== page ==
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Emergency shelters gear up for winter as N.H.’s housing crisis continues

Bunk beds inside a coach bus that the Hundred Nights shelter in Keene has converted into an overflow winter shelter.
Paul Cuno-Booth
Bunk beds inside a coach bus that the Hundred Nights shelter in Keene has converted into an overflow winter shelter.

Emergency overnight winter shelters open this week in some New Hampshire cities and towns, adding what shelter operators say is much-needed capacity as the weather gets colder.

Year-round shelters in Keene and Manchester have already been at capacity and have had to turn some people away.

“We really hate answering the phone right now, because we’re afraid that it’s another person or family that we’re going to have to say no to,” said Mindy Cambiar, executive director of the Hundred Nights shelter in Keene.

Cambiar and other shelter operators say the need seems to be going up. The state’s annual point-in-time study counted about 1,600 people experiencing homelessness in a one-day period in January 2022 —up 7.6% from a year earlier, according to the Department of Health and Human Services.

“We're prepared to put out as many cots as we need to,” said Michael Reinke, executive director of the Nashua Soup Kitchen and Shelter, which plans to open its cold-weather shelter Thursday.

In recent weeks, housing advocates had worried that the looming end of a pandemic-era rent relief program would kick out hundreds of people living in hotels because no other housing is available — which could have caused a spike in homelessness just as winter sets in.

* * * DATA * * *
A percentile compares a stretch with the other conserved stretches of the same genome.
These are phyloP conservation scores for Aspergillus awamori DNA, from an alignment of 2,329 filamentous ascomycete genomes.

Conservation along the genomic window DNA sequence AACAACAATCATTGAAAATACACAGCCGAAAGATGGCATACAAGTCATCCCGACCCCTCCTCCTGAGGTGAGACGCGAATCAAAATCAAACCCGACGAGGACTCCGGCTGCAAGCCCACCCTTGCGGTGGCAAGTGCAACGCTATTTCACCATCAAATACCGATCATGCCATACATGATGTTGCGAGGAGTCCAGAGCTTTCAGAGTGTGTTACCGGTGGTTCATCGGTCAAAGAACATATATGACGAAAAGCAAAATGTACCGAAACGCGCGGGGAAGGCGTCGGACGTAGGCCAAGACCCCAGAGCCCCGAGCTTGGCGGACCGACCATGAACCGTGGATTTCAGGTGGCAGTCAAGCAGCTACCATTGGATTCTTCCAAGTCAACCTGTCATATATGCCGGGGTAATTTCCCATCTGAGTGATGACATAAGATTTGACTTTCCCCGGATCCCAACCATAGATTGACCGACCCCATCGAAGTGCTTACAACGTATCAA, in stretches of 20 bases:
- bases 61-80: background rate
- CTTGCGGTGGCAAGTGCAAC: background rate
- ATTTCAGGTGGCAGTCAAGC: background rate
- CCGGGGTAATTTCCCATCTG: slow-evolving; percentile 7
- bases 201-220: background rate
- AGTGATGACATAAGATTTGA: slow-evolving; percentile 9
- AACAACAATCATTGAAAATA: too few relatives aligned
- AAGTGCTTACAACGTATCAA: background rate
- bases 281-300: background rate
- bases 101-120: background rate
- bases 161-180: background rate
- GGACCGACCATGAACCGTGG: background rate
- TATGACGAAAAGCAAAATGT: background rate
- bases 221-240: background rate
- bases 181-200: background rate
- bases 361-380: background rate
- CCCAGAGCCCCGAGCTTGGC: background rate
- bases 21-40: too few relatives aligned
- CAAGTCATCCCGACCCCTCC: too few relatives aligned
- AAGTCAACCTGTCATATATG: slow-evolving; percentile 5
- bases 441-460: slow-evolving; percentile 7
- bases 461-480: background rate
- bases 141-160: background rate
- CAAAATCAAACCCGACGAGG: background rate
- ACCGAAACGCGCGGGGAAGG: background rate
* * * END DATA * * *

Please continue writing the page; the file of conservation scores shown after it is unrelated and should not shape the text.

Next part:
Last week, the Executive Council approved using $20 million in federal pandemic aidto continue providing that assistance through June for hotel tenants with children and through April for other individuals. Separately, the council also signed off on more than $400,000 to help nonprofit groups provide emergency shelter this winter.

But rental relief for people in apartments is still set to end Dec. 29 as federal funding for the program dries up. And Reinke said the underlying problem remains: Housing is increasingly out of reach for many Granite Staters, as rents keep rising and few apartments are available even for those who can afford them.

The statewide vacancy rateearlier this year was 0.5%, well below the 5% that’s considered a marker of a balanced market, according to the New Hampshire Housing Finance Authority.

“We have 30 people with some form of rental assistance that we just cannot find housing for,” said Connor Spern, the outreach services coordinator for the Concord Coalition to End Homelessness, whose winter shelter opens Thursday.

Spern said she’s noticed an increase in families experiencing homelessness, as well as seniors and other people with limited mobility. That creates an added challenge, as most shelters aren’t set up to deal with their needs.

In Manchester, Families In Transitions’ adult shelter is usually full, and its family shelter has a 50-household waiting list, according to Chief External Relations Officer Stephanie Savard.

“Folks are waiting either in their cars, they may be on the streets, they may be living with family or friends but can't stay there permanently — it’s very short term stays — or in hotels,” she said.

She said a winter shelter is set to open Thursday at 1269 Café on Union Street, and Manchester has plans for backup emergency shelter if they hit capacity on extremely cold nights.

She’s concerned that more people could be evicted from apartments after rental assistance runs out for those tenants at the end of the year.

“The odds of them finding housing with such a low vacancy rate is pretty significantly low,” she said.

Paul Cuno-Booth covers health and equity for NHPR. He previously worked as a reporter and editor for The Keene Sentinel, where he wrote about police accountability, local government and a range of other topics. He can be reached at pcuno-booth@nhpr.org.